At Revista conference, well-known economist looks at the future
SAN DIEGO – We’d all love to know whether the U.S. economy is headed for a recession later in 2019, or perhaps in 2020. We’d also like to know exactly when such a downturn will happen, how long it will last, how mild or drastic it might be, and whether we should continue to make investments or hold off on doing so.
Even for those active in the HRE sector — which is considered a safe haven during economic downturns, often being referred to as a “recession-resistant” asset class – such information would come in awfully handy.
Of course, there are those who will make such predictions. Unfortunately, we won’t know who is right until the next downturn actually does come to pass – or doesn’t.
But that doesn’t mean we can’t gather some thoughtful insights about where the economy might be headed. At the Revista Medical Real Estate Investment Forum 2019 in San Diego Feb. 7, noted real estate economist Dr. Sam Chandan, provided just that, examining the possibility of a downturn later this year or next, and put into context what it might mean for those involved in CRE and HRE.
During his presentation, titled “Outlook for the U.S. Economy & Commercial Real Estate,” Dr. Chandan noted that most “economists are always loath to try and put any kind of expectations on an impending recession, which means that we have to read between the lines, whether it’s expectations on how the economy will perform or the response to the Wall Street Journal’s (WSJ) forecasts of survey economists.”
Dr. Chandan noted that the most recent Wall Street Journal survey concerning a potential recession, based on New York Federal Reserve forecast models, puts the likelihood of a downturn in about the mid-20 percent range for the next 12 months.
That’s the highest figure since 2007, prior to the Great Recession, when the Wall Street Journal survey put the likelihood of a recession at more than 40 percent.
Dr. Chandan added, however, that while an economic downturn could affect many industries, including CRE, “I think, in medical office, we certainly have the demographics working in our favor.”
“When reading between the lines, what we’re really looking at is that folks are signaling real concerns about the potential for a slowdown or a contracting of the economy by giving us numbers that suggest the economy will perform in a way that is significantly weaker than what we’ve seen,” he continued.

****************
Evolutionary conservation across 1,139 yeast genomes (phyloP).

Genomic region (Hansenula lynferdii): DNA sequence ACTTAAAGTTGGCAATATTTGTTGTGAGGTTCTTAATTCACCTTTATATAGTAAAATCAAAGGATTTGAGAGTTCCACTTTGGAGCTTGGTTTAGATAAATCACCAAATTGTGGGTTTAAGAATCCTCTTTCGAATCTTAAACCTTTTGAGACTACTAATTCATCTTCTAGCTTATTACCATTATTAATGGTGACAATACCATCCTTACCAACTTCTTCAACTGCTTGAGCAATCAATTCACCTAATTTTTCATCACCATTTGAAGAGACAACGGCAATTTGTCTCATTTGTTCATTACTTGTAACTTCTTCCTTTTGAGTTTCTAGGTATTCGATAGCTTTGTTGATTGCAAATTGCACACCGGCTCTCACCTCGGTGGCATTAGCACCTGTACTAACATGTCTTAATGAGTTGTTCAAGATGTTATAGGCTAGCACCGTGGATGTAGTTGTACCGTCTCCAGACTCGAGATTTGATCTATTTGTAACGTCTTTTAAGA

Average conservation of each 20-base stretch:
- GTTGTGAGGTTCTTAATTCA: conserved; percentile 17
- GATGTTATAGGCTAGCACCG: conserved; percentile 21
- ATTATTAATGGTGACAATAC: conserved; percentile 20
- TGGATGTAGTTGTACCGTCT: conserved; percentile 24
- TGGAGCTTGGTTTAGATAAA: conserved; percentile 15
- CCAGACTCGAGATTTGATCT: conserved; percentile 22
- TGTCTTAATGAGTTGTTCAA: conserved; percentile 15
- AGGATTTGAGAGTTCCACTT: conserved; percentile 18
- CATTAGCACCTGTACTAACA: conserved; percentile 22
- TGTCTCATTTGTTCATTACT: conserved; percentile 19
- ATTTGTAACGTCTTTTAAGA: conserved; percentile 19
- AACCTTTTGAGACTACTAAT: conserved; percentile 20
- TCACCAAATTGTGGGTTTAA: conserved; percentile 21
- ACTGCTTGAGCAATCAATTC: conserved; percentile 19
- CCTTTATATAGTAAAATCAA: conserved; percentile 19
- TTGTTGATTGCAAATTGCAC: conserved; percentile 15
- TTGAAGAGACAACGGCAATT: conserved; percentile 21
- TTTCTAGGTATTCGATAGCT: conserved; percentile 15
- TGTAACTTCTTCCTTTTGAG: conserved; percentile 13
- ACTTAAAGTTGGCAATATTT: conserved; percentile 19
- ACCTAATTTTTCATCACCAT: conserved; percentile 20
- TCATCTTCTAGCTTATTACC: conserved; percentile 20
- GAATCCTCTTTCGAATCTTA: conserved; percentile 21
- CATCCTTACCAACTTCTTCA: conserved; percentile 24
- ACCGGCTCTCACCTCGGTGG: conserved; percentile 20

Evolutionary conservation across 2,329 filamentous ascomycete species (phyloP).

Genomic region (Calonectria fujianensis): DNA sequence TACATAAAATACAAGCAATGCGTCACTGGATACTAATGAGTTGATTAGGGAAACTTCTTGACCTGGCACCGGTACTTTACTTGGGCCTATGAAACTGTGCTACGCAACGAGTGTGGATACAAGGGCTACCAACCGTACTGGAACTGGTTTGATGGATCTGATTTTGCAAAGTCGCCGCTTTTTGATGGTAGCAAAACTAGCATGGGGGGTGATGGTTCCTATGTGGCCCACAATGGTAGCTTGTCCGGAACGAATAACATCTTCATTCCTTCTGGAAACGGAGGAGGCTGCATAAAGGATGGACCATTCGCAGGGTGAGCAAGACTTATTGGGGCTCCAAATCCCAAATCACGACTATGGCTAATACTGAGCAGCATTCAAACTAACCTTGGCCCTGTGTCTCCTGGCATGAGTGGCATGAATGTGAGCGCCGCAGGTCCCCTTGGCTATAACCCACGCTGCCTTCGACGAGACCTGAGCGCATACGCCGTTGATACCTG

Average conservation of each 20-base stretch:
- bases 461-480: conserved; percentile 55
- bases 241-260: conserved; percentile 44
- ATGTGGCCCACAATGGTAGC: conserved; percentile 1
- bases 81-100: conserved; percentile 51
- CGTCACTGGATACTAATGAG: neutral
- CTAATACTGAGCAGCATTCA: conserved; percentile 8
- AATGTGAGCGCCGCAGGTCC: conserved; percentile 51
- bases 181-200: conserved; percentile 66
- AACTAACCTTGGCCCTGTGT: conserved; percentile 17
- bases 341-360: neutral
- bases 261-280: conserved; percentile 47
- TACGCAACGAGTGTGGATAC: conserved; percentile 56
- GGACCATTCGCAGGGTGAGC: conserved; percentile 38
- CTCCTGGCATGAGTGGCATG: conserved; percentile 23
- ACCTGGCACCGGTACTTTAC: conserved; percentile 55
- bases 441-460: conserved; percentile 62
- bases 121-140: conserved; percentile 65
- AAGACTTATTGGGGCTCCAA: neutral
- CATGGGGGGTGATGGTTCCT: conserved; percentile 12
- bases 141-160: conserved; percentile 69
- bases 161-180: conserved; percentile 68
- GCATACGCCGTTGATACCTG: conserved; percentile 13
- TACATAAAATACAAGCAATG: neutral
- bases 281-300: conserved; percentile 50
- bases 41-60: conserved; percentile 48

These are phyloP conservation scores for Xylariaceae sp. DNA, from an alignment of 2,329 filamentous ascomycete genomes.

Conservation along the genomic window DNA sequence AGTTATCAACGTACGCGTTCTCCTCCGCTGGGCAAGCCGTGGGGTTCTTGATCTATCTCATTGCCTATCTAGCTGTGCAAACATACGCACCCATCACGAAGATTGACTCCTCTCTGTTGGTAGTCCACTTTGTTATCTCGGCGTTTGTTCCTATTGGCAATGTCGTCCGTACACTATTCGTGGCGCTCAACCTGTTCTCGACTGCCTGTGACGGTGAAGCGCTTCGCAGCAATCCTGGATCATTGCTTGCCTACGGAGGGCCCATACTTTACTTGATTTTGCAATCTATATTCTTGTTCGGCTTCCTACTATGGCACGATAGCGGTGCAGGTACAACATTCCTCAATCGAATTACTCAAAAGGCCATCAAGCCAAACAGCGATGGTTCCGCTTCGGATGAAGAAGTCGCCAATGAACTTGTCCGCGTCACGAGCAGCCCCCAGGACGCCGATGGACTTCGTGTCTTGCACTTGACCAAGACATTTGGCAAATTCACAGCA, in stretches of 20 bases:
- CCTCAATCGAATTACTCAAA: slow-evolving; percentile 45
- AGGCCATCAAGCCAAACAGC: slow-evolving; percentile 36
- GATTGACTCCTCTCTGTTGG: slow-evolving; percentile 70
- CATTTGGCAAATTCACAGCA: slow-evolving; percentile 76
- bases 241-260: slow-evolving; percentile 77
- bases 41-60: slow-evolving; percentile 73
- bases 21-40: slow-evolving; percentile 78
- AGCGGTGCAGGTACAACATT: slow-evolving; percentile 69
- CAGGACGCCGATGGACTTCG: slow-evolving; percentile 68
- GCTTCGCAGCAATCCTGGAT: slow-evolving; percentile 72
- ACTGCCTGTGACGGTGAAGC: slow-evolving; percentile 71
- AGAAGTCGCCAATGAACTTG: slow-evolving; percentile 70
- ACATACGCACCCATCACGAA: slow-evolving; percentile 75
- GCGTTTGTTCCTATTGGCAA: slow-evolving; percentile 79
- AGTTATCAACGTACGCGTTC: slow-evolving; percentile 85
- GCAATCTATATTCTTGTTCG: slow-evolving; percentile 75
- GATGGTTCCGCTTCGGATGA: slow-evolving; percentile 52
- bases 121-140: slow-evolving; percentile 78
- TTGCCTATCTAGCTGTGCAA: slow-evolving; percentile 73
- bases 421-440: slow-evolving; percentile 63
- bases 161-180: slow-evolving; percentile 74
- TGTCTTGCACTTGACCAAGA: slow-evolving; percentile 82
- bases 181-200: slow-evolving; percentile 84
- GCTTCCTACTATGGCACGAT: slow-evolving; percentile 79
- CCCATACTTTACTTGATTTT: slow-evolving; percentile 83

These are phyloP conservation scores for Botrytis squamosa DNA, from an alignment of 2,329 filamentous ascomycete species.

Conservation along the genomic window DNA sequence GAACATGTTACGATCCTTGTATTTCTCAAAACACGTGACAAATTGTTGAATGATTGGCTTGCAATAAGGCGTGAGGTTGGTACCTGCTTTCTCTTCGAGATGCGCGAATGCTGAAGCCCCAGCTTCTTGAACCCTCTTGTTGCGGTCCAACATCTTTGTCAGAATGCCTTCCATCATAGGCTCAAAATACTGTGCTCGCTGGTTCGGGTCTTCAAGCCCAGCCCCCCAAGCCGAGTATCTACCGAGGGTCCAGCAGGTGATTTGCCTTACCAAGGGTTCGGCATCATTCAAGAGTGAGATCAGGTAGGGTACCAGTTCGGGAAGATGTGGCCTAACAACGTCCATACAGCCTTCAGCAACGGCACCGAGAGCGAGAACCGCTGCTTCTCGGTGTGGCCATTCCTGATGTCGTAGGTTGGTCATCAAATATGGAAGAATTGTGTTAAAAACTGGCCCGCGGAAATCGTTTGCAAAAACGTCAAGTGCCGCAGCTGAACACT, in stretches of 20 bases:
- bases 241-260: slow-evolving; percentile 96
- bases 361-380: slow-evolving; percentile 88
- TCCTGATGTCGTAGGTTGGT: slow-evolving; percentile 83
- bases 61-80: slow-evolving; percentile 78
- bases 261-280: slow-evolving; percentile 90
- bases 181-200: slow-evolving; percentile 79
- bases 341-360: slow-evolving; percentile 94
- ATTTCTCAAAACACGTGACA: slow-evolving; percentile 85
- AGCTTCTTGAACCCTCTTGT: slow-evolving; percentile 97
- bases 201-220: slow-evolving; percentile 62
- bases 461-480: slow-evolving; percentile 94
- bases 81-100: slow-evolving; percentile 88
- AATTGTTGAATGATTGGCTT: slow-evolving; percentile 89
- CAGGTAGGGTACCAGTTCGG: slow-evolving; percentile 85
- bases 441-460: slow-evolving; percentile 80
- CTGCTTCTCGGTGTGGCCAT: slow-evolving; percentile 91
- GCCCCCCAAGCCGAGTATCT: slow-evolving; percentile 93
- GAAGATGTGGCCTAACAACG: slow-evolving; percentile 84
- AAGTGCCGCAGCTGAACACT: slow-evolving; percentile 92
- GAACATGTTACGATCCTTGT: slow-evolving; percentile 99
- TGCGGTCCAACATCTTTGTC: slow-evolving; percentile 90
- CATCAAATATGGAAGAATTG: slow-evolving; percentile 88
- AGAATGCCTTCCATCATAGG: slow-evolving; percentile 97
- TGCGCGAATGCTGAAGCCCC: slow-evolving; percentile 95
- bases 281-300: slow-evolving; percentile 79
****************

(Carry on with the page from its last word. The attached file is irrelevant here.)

“There are (aspects of) the macroeconomic environment that are certainly strong, supported by a strong labor market, but there are also indications that there are potential signs of weakness. That there are areas of the economy, levels of debt, there are asset markets, not real estate per se, that we have to keep an eye on to be able to act defensively when we reach that point or advance that point where the economy does begin to weaken for some short or moderate period of time.”
He noted that while the United States has experienced gross domestic product (GDP) growth of about 2.2 percent annually over the last five years, that is expected to drop to below 2 percent in the next five years, according to the International Monetary Fund. That drop, however, is about in keeping with expected GDP drops in China, the European Union and other advanced economies.
The GDP for the global economy as well as emerging and developing economies, however, is expected to increase slightly.
Although real estate is not likely to be the cause of the next recession – the over-heated housing market was a major reason for the last downturn, he noted – “we’ll just have to anticipate the need to continue to think defensively, because even if we’re not the cause, there will be some pain measure in commercial real estate that we’ll have to be prepared for.”
So, what does the potential for a recession mean to those involved in CRE and the HRE sector?
He noted that bank lending standards are expected to tighten in 2019, according to a Federal Reserve survey of senior lending officers, adding that, “at the end of the day, what the indicators are telling us is we need to be careful, we need to be thoughtful, we need to be cautious in making plans that are very much forward-looking.”
“Is that to say that we should step away from next deal opportunity?” he asked. “Not at all. For those of us who have been in the market for more than one cycle we know that the best time to do a deal is when the market is not performing, when our counterparts have not have had that success or may not have access to debt. If we have preferential access to debt, it presents a perfect time to get in.
“But over the next couple of years we do need to have positioned our portfolios in a way that anticipates the real possibility that the economy will weaken. I don’t know if it will be in the next 12 months or not.”
Dr. Chandan noted that investors, lenders and others involved in CRE do not need to be “able to time things exactly, we need to know that the investments we’re making today are going to be impacted by the economic cycle. That is almost a certainty at this point.”
While investors should be somewhat cautious and defensive in their strategies, most are feeling “sanguine,” or somewhat optimistic during a time of potential difficulty, about the prospects for lending and investing in CRE in the next two years, “which look pretty good irrespective of what happens to the economy.”
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